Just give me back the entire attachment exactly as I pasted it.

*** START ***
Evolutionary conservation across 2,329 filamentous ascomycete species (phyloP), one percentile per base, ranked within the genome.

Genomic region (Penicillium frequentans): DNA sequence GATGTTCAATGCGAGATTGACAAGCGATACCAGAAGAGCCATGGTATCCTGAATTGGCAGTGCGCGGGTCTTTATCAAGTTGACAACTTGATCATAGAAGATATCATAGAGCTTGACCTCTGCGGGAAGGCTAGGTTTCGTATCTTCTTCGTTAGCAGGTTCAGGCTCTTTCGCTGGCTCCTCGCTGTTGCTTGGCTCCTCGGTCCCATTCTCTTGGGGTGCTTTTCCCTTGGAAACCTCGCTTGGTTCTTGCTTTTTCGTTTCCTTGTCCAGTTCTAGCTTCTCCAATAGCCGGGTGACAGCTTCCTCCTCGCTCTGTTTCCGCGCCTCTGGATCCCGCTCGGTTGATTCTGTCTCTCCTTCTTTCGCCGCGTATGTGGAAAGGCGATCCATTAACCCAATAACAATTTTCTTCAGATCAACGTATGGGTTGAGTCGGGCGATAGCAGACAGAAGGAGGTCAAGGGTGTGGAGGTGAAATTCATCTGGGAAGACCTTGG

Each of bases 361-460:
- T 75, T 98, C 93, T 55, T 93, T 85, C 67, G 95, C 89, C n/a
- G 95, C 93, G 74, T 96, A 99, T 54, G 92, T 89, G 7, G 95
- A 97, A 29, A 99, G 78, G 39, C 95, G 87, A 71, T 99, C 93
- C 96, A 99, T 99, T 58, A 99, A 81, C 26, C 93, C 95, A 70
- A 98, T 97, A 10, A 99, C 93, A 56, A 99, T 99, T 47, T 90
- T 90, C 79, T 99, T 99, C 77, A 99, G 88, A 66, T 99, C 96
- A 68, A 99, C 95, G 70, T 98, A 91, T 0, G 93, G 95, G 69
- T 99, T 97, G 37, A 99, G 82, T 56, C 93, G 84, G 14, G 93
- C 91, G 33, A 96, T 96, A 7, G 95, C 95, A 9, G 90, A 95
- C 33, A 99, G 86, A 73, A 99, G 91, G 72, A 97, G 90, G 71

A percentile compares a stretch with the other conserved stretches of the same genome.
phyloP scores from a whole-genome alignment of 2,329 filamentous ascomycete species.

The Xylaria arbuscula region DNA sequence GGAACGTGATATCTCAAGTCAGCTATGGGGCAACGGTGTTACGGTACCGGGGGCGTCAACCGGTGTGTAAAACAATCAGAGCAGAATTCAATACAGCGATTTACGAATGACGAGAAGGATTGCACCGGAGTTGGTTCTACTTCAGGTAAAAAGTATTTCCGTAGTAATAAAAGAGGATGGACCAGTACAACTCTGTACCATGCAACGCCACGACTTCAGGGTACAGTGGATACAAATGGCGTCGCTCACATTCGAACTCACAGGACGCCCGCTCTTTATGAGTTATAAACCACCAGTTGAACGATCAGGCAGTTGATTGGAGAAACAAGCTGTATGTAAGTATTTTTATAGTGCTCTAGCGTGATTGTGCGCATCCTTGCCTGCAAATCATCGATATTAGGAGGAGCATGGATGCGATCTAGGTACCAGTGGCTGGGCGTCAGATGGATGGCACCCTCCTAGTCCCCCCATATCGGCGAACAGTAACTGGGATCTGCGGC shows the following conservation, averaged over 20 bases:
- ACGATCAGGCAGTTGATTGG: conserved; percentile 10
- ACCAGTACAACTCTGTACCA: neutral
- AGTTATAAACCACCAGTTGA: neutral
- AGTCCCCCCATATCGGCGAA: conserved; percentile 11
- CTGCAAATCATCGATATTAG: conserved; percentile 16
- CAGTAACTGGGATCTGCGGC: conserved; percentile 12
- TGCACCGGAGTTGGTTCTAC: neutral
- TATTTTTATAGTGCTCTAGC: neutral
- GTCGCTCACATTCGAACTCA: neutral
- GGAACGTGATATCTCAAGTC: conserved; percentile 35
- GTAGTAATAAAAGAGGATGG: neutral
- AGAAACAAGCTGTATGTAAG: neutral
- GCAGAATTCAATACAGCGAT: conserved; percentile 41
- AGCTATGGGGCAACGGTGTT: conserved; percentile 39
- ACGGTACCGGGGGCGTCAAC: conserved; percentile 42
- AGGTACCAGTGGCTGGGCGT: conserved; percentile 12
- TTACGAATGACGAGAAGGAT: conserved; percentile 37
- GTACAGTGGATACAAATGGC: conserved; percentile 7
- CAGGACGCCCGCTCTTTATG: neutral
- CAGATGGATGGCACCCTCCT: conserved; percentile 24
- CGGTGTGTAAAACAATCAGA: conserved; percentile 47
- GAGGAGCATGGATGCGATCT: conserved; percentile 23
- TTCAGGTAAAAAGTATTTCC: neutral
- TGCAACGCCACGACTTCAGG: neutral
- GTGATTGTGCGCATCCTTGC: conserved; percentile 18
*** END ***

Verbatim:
Evolutionary conservation across 2,329 filamentous ascomycete species (phyloP), one percentile per base, ranked within the genome.

Genomic region (Penicillium frequentans): DNA sequence GATGTTCAATGCGAGATTGACAAGCGATACCAGAAGAGCCATGGTATCCTGAATTGGCAGTGCGCGGGTCTTTATCAAGTTGACAACTTGATCATAGAAGATATCATAGAGCTTGACCTCTGCGGGAAGGCTAGGTTTCGTATCTTCTTCGTTAGCAGGTTCAGGCTCTTTCGCTGGCTCCTCGCTGTTGCTTGGCTCCTCGGTCCCATTCTCTTGGGGTGCTTTTCCCTTGGAAACCTCGCTTGGTTCTTGCTTTTTCGTTTCCTTGTCCAGTTCTAGCTTCTCCAATAGCCGGGTGACAGCTTCCTCCTCGCTCTGTTTCCGCGCCTCTGGATCCCGCTCGGTTGATTCTGTCTCTCCTTCTTTCGCCGCGTATGTGGAAAGGCGATCCATTAACCCAATAACAATTTTCTTCAGATCAACGTATGGGTTGAGTCGGGCGATAGCAGACAGAAGGAGGTCAAGGGTGTGGAGGTGAAATTCATCTGGGAAGACCTTGG

Each of bases 361-460:
- T 75, T 98, C 93, T 55, T 93, T 85, C 67, G 95, C 89, C n/a
- G 95, C 93, G 74, T 96, A 99, T 54, G 92, T 89, G 7, G 95
- A 97, A 29, A 99, G 78, G 39, C 95, G 87, A 71, T 99, C 93
- C 96, A 99, T 99, T 58, A 99, A 81, C 26, C 93, C 95, A 70
- A 98, T 97, A 10, A 99, C 93, A 56, A 99, T 99, T 47, T 90
- T 90, C 79, T 99, T 99, C 77, A 99, G 88, A 66, T 99, C 96
- A 68, A 99, C 95, G 70, T 98, A 91, T 0, G 93, G 95, G 69
- T 99, T 97, G 37, A 99, G 82, T 56, C 93, G 84, G 14, G 93
- C 91, G 33, A 96, T 96, A 7, G 95, C 95, A 9, G 90, A 95
- C 33, A 99, G 86, A 73, A 99, G 91, G 72, A 97, G 90, G 71

A percentile compares a stretch with the other conserved stretches of the same genome.
phyloP scores from a whole-genome alignment of 2,329 filamentous ascomycete species.

The Xylaria arbuscula region DNA sequence GGAACGTGATATCTCAAGTCAGCTATGGGGCAACGGTGTTACGGTACCGGGGGCGTCAACCGGTGTGTAAAACAATCAGAGCAGAATTCAATACAGCGATTTACGAATGACGAGAAGGATTGCACCGGAGTTGGTTCTACTTCAGGTAAAAAGTATTTCCGTAGTAATAAAAGAGGATGGACCAGTACAACTCTGTACCATGCAACGCCACGACTTCAGGGTACAGTGGATACAAATGGCGTCGCTCACATTCGAACTCACAGGACGCCCGCTCTTTATGAGTTATAAACCACCAGTTGAACGATCAGGCAGTTGATTGGAGAAACAAGCTGTATGTAAGTATTTTTATAGTGCTCTAGCGTGATTGTGCGCATCCTTGCCTGCAAATCATCGATATTAGGAGGAGCATGGATGCGATCTAGGTACCAGTGGCTGGGCGTCAGATGGATGGCACCCTCCTAGTCCCCCCATATCGGCGAACAGTAACTGGGATCTGCGGC shows the following conservation, averaged over 20 bases:
- ACGATCAGGCAGTTGATTGG: conserved; percentile 10
- ACCAGTACAACTCTGTACCA: neutral
- AGTTATAAACCACCAGTTGA: neutral
- AGTCCCCCCATATCGGCGAA: conserved; percentile 11
- CTGCAAATCATCGATATTAG: conserved; percentile 16
- CAGTAACTGGGATCTGCGGC: conserved; percentile 12
- TGCACCGGAGTTGGTTCTAC: neutral
- TATTTTTATAGTGCTCTAGC: neutral
- GTCGCTCACATTCGAACTCA: neutral
- GGAACGTGATATCTCAAGTC: conserved; percentile 35
- GTAGTAATAAAAGAGGATGG: neutral
- AGAAACAAGCTGTATGTAAG: neutral
- GCAGAATTCAATACAGCGAT: conserved; percentile 41
- AGCTATGGGGCAACGGTGTT: conserved; percentile 39
- ACGGTACCGGGGGCGTCAAC: conserved; percentile 42
- AGGTACCAGTGGCTGGGCGT: conserved; percentile 12
- TTACGAATGACGAGAAGGAT: conserved; percentile 37
- GTACAGTGGATACAAATGGC: conserved; percentile 7
- CAGGACGCCCGCTCTTTATG: neutral
- CAGATGGATGGCACCCTCCT: conserved; percentile 24
- CGGTGTGTAAAACAATCAGA: conserved; percentile 47
- GAGGAGCATGGATGCGATCT: conserved; percentile 23
- TTCAGGTAAAAAGTATTTCC: neutral
- TGCAACGCCACGACTTCAGG: neutral
- GTGATTGTGCGCATCCTTGC: conserved; percentile 18